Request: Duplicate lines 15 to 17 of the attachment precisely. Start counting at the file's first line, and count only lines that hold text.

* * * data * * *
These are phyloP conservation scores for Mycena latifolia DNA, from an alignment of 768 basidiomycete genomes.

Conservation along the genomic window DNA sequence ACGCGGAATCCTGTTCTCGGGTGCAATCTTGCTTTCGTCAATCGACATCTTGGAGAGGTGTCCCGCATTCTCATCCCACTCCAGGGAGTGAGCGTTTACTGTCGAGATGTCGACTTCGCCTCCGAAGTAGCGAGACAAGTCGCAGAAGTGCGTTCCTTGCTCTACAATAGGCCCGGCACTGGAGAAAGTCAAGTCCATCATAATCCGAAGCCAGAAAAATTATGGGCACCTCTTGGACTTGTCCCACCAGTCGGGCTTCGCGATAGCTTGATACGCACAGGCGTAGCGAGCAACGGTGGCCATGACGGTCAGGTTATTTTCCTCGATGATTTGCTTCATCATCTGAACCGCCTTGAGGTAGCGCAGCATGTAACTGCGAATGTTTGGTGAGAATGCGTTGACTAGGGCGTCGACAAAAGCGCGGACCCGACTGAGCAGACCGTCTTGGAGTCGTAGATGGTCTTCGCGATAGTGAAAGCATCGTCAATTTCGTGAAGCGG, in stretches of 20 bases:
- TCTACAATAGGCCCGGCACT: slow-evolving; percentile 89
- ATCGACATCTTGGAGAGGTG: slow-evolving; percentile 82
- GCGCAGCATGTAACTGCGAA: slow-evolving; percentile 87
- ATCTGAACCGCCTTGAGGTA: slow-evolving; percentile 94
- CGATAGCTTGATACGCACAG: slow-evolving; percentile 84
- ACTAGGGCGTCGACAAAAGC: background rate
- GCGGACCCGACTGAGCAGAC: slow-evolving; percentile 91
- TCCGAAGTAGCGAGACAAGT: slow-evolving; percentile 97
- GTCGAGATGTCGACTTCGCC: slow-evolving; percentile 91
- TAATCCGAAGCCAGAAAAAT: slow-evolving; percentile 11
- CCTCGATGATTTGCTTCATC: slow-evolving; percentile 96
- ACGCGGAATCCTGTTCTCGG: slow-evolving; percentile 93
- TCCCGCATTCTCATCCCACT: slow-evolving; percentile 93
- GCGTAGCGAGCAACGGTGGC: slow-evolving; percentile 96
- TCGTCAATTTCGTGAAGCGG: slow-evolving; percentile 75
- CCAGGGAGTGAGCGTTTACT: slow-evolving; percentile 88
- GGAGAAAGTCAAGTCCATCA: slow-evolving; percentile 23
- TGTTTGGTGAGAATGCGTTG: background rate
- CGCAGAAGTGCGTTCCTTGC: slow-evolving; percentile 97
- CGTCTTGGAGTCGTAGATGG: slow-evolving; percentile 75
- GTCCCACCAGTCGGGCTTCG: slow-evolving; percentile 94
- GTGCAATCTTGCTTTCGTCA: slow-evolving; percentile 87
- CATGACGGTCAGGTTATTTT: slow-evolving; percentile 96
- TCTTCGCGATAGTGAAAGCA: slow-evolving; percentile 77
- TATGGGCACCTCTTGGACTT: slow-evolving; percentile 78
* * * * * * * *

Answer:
- TCCCGCATTCTCATCCCACT: slow-evolving; percentile 93
- GCGTAGCGAGCAACGGTGGC: slow-evolving; percentile 96
- TCGTCAATTTCGTGAAGCGG: slow-evolving; percentile 75